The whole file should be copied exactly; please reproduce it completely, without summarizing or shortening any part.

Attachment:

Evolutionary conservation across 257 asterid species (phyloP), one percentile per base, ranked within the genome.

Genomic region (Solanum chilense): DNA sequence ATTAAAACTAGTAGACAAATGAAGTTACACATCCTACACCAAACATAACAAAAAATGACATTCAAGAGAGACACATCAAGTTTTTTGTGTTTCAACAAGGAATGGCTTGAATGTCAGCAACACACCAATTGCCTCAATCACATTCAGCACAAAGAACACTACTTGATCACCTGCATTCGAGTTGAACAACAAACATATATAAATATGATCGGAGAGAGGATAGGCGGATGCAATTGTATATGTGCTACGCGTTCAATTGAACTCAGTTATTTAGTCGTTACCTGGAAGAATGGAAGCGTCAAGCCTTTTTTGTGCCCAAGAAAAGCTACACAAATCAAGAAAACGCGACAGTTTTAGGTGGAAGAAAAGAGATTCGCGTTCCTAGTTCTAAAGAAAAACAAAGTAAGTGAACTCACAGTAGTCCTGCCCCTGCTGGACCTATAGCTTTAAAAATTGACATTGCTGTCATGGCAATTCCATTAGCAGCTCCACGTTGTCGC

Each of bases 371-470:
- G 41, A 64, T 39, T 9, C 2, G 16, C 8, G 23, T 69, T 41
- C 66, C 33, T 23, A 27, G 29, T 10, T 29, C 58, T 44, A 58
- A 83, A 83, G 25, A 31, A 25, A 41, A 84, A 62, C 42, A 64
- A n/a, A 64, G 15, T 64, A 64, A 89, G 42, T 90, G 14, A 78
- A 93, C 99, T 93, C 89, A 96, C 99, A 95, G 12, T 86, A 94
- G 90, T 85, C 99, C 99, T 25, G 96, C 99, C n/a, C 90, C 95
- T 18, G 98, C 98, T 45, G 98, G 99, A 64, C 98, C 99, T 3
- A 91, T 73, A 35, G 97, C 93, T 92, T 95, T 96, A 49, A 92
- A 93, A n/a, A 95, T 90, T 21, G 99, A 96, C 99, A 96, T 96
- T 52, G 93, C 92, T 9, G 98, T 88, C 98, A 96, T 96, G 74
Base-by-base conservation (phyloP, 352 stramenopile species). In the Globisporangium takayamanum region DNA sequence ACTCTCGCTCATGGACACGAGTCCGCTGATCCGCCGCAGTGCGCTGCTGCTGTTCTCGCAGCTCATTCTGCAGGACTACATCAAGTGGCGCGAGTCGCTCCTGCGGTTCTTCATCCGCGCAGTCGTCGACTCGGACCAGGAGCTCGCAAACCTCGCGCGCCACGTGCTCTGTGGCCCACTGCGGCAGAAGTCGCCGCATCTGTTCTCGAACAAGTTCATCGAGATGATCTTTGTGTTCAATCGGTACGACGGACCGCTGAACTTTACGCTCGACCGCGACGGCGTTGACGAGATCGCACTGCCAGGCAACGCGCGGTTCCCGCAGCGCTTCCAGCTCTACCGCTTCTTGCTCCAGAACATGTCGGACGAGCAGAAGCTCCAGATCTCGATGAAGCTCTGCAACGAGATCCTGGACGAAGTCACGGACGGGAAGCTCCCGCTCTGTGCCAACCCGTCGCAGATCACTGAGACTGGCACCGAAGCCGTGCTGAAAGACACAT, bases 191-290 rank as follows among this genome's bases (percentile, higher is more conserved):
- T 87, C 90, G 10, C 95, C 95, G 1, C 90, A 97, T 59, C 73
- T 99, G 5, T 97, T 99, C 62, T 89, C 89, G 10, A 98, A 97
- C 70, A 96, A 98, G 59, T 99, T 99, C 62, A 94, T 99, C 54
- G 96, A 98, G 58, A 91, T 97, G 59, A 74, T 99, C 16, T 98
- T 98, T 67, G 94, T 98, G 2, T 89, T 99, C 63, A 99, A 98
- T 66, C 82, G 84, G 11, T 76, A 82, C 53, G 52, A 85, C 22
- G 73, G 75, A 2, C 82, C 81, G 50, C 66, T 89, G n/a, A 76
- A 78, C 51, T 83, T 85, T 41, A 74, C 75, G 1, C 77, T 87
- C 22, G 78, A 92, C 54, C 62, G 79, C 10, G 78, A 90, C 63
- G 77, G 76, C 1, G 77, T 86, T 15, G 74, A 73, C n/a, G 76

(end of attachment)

Evolutionary conservation across 257 asterid species (phyloP), one percentile per base, ranked within the genome.

Genomic region (Solanum chilense): DNA sequence ATTAAAACTAGTAGACAAATGAAGTTACACATCCTACACCAAACATAACAAAAAATGACATTCAAGAGAGACACATCAAGTTTTTTGTGTTTCAACAAGGAATGGCTTGAATGTCAGCAACACACCAATTGCCTCAATCACATTCAGCACAAAGAACACTACTTGATCACCTGCATTCGAGTTGAACAACAAACATATATAAATATGATCGGAGAGAGGATAGGCGGATGCAATTGTATATGTGCTACGCGTTCAATTGAACTCAGTTATTTAGTCGTTACCTGGAAGAATGGAAGCGTCAAGCCTTTTTTGTGCCCAAGAAAAGCTACACAAATCAAGAAAACGCGACAGTTTTAGGTGGAAGAAAAGAGATTCGCGTTCCTAGTTCTAAAGAAAAACAAAGTAAGTGAACTCACAGTAGTCCTGCCCCTGCTGGACCTATAGCTTTAAAAATTGACATTGCTGTCATGGCAATTCCATTAGCAGCTCCACGTTGTCGC

Each of bases 371-470:
- G 41, A 64, T 39, T 9, C 2, G 16, C 8, G 23, T 69, T 41
- C 66, C 33, T 23, A 27, G 29, T 10, T 29, C 58, T 44, A 58
- A 83, A 83, G 25, A 31, A 25, A 41, A 84, A 62, C 42, A 64
- A n/a, A 64, G 15, T 64, A 64, A 89, G 42, T 90, G 14, A 78
- A 93, C 99, T 93, C 89, A 96, C 99, A 95, G 12, T 86, A 94
- G 90, T 85, C 99, C 99, T 25, G 96, C 99, C n/a, C 90, C 95
- T 18, G 98, C 98, T 45, G 98, G 99, A 64, C 98, C 99, T 3
- A 91, T 73, A 35, G 97, C 93, T 92, T 95, T 96, A 49, A 92
- A 93, A n/a, A 95, T 90, T 21, G 99, A 96, C 99, A 96, T 96
- T 52, G 93, C 92, T 9, G 98, T 88, C 98, A 96, T 96, G 74
Base-by-base conservation (phyloP, 352 stramenopile species). In the Globisporangium takayamanum region DNA sequence ACTCTCGCTCATGGACACGAGTCCGCTGATCCGCCGCAGTGCGCTGCTGCTGTTCTCGCAGCTCATTCTGCAGGACTACATCAAGTGGCGCGAGTCGCTCCTGCGGTTCTTCATCCGCGCAGTCGTCGACTCGGACCAGGAGCTCGCAAACCTCGCGCGCCACGTGCTCTGTGGCCCACTGCGGCAGAAGTCGCCGCATCTGTTCTCGAACAAGTTCATCGAGATGATCTTTGTGTTCAATCGGTACGACGGACCGCTGAACTTTACGCTCGACCGCGACGGCGTTGACGAGATCGCACTGCCAGGCAACGCGCGGTTCCCGCAGCGCTTCCAGCTCTACCGCTTCTTGCTCCAGAACATGTCGGACGAGCAGAAGCTCCAGATCTCGATGAAGCTCTGCAACGAGATCCTGGACGAAGTCACGGACGGGAAGCTCCCGCTCTGTGCCAACCCGTCGCAGATCACTGAGACTGGCACCGAAGCCGTGCTGAAAGACACAT, bases 191-290 rank as follows among this genome's bases (percentile, higher is more conserved):
- T 87, C 90, G 10, C 95, C 95, G 1, C 90, A 97, T 59, C 73
- T 99, G 5, T 97, T 99, C 62, T 89, C 89, G 10, A 98, A 97
- C 70, A 96, A 98, G 59, T 99, T 99, C 62, A 94, T 99, C 54
- G 96, A 98, G 58, A 91, T 97, G 59, A 74, T 99, C 16, T 98
- T 98, T 67, G 94, T 98, G 2, T 89, T 99, C 63, A 99, A 98
- T 66, C 82, G 84, G 11, T 76, A 82, C 53, G 52, A 85, C 22
- G 73, G 75, A 2, C 82, C 81, G 50, C 66, T 89, G n/a, A 76
- A 78, C 51, T 83, T 85, T 41, A 74, C 75, G 1, C 77, T 87
- C 22, G 78, A 92, C 54, C 62, G 79, C 10, G 78, A 90, C 63
- G 77, G 76, C 1, G 77, T 86, T 15, G 74, A 73, C n/a, G 76